onomatopoeia
a figure of speech in which natural sounds are imitated in the sound of words
parallelism/parallel construction/parallel structure
the grammatical or rhetorical framing of words, phrases, sentences or paragraphs to give structural similarity
parody
a work that closely imitates the style or content of another work with the specific aim of comic effect and/or ridicule
pathos
a speaker's intent to inspire an emotional reaction in an audience
personification
a figure of speech in which the author endows an inanimate object with human qualities or characteristics
point of view--first person
The perspective from which a story is told.

1st person--tells the story with the pronoun "I" and is a character in the story.
point of view--third person limited omniscient
Uses "he," "she," and "it."

Limited omniscient--the narrator presents the feelings and thoughts of only one character
prose
Prose refers to fiction and nonfiction. Prose is written in ordinary language and most closely resembles everyday speech.
repetition
The duplication of any element of language, such as sound, word, phrase, sentence, or grammatical pattern.
rhetoric
Greek for "orator"

describes the principles governing the art of writing effectively, eloquently, and persuasively
logos
employs logical reasoning, combining a clear idea with well-thought-out and appropriate examples and details
rhetorical appeals
The persuasive device by which a writer tries to sway the audience's attention and response to a given work.
oxymoron
a paradox made up of two seemingly contradictory words
persona
the face or character that a speaker shows to his or her audience
polemic
An aggressive argument that tries to establish the superiority of one opinion over all others.

Ex. No concession to other arguments.
polysyndeton
The deliberate use of multiple conjunctions between coordinate phrases, clauses, or words.
propaganda
The spread of ideas and information to further a cause
Qualifier
words used to temper a claim, making it less absolute

Ex. usually, probably, maybe, in most cases, most likely
scheme
artful syntax; a deviation from the normal order of words
second-hand evidence
evidence that is accessed through research, reading, and investigation
trope
artful diction; a figure of speech such as metaphor, simile, hyperbole, metonymy, or synecdoche
metonymy
a figure of speech in which something is represented by another thing that is related to it or emblematic of it.
synecdoche
figure of speech that uses a part to represent the whole.

Ex. "All hands on deck!"
Zeugma
The use of a word to modify two or more words when it is appropriate to use only one of them or is appropriate to use each but in a different way.

Ex. "To wage war and peace" or "On his fishing trip he caught three trout and a cold."
rhetorical question
a question that is asked merely for effect and does not expect a reply
satire
a work that targets human vices and follies, or societal institutions and conventions for reform or ridicule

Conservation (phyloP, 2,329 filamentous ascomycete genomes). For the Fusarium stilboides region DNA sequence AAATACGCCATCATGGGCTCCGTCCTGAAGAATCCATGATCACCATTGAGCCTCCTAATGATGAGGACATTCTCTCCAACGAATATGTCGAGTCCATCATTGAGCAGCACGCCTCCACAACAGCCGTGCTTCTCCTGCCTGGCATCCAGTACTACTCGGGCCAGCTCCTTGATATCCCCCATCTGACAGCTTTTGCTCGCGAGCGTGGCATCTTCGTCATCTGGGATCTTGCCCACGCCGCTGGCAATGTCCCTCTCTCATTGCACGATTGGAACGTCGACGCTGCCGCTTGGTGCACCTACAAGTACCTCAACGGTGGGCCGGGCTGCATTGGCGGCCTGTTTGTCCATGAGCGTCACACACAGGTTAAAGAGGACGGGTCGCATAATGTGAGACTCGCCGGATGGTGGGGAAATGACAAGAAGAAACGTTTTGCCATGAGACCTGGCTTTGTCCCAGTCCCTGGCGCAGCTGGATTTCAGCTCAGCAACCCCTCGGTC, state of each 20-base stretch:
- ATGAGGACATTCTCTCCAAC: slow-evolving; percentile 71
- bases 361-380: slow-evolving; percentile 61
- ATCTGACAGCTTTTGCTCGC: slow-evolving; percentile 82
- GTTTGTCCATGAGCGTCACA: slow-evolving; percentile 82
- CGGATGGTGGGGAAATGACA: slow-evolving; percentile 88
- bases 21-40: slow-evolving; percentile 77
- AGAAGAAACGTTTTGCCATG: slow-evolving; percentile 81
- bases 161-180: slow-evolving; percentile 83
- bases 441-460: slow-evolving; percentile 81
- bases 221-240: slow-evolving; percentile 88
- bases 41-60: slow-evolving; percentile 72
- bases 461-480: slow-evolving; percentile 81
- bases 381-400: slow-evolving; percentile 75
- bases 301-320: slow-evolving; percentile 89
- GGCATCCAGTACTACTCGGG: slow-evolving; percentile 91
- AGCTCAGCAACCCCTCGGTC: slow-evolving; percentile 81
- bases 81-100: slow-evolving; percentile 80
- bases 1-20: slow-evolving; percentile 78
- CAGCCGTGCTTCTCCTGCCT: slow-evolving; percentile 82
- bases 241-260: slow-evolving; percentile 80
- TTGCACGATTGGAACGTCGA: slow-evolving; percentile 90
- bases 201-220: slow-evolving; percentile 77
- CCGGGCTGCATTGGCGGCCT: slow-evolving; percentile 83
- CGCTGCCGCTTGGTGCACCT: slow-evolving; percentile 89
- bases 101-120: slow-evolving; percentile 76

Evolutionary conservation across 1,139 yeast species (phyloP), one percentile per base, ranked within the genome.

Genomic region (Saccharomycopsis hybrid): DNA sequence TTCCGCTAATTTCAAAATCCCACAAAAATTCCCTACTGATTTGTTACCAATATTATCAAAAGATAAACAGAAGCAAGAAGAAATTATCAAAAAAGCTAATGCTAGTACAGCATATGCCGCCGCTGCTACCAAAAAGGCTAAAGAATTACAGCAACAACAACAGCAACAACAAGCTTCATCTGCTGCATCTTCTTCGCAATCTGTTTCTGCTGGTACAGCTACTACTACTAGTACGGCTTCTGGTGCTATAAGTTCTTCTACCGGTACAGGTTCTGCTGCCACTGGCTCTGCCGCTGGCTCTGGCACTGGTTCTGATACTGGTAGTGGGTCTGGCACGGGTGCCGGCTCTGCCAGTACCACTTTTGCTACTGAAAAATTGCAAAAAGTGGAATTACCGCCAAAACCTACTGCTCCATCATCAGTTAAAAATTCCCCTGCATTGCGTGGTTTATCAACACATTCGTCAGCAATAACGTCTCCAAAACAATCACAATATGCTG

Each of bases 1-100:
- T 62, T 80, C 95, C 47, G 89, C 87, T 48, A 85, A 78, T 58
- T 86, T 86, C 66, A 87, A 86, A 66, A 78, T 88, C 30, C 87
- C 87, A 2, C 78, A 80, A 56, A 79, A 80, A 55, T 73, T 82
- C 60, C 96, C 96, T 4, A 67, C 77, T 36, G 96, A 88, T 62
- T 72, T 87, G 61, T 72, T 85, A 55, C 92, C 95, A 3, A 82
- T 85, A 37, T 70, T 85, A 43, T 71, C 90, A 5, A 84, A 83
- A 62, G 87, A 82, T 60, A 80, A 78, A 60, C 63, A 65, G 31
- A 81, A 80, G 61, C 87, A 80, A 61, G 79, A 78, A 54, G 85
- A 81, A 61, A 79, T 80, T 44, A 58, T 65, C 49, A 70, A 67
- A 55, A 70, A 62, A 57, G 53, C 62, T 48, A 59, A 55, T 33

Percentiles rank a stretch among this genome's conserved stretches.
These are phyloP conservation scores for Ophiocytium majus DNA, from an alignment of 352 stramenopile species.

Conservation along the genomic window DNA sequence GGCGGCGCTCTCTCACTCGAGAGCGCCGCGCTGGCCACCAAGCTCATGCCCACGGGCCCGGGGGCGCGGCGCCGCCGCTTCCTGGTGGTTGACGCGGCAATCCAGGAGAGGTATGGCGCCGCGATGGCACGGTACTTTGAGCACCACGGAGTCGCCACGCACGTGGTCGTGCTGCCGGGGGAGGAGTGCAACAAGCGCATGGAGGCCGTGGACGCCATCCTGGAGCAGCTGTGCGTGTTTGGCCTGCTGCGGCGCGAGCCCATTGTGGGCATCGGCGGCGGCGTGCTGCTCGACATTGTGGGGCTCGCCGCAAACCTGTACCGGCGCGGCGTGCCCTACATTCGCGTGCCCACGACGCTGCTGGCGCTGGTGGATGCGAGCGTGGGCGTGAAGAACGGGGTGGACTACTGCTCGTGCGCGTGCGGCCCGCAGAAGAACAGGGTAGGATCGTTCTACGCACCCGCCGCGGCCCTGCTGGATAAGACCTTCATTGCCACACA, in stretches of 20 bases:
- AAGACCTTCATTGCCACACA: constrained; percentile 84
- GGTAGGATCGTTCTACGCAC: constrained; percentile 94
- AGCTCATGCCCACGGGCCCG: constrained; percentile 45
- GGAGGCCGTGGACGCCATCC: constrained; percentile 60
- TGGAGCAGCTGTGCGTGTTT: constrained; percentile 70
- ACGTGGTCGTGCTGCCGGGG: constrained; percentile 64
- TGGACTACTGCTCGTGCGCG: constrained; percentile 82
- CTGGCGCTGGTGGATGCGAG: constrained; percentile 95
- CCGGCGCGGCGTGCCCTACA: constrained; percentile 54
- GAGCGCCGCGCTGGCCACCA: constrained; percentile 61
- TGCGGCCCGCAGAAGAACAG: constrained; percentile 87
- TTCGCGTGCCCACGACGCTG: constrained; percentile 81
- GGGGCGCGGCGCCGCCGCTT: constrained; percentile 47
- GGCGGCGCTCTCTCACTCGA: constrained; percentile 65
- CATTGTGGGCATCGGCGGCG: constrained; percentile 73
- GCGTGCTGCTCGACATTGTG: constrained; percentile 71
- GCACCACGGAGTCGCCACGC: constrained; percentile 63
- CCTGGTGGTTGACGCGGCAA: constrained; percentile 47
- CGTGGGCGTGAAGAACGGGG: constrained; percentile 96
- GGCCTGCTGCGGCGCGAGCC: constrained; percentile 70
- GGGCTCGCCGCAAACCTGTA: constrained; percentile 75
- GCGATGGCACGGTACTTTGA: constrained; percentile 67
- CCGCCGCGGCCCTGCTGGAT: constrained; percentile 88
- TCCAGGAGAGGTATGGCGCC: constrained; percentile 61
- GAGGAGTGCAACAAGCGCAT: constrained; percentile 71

simile
an explicit comparison, using "like" or "as"
style
An evaluation of a sum of choices an author makes in blending diction, syntax, figurative language, and other literary devices.
syllogism
A deductive system of formal logic that presents to premises--the first one called major and the second minor--that inevitably lead to a sound conclusion.
symbol
An object, action, character, scene, or idea that represents something more abstract.
syntax
the way an author chooses to join words into phrases, clauses, and sentences
theme
the central idea or message of a work.

Themes should be expressed in complete sentences by combining the topic with a verb. Ex. Forgiveness is earned through sacrifice.
thesis
The thesis statement is the sentence or group of sentences that directly express the author's opinion, purpose, meaning or proposition.
tone
tone describes the author's attitude toward his or her material, the audience, or both.
mood
The dominant impression or emotional atmosphere evoked by a text.

Ex. Mood is how "you" feel after reading a text.
transition
a word or phrase that links different ideas or effectively signals a shift from one idea to another.
rhetorical strategies
A global term that refers to all the strategies an author can use.

Ex. structure, purpose, style
begging the question
A fallacy in which a claim is based on evidence or support that is in doubt. It "begs" a question whether the support itself is sound.
Either/Or (false dilemma)
In this fallacy, the speaker presents two extreme options as the only possible choices.
First-hand evidence
Evidence based on something the writer knows, whether it's from personal experience or observations.
Hasty generalization
A fallacy in which a faulty conclusion is reached because of inadequate information.

Ex. Smoking isn't bad for you; my aunt smoked a pack a day and lived to be 90.
Hortative Sentence
Sentence that exhorts, urges, entreats, implores, or calls to action.

Ex. "Let both sides explore what problem unite us..."
occasion
the time and place a speech is given or a piece is written
open thesis
an open thesis is one that does not list all of the points the writer intends to cover in an essay.

Ex. The popularity of the Harry Potter books demonstrates that both young and old readers value the fanciful world of wizardry.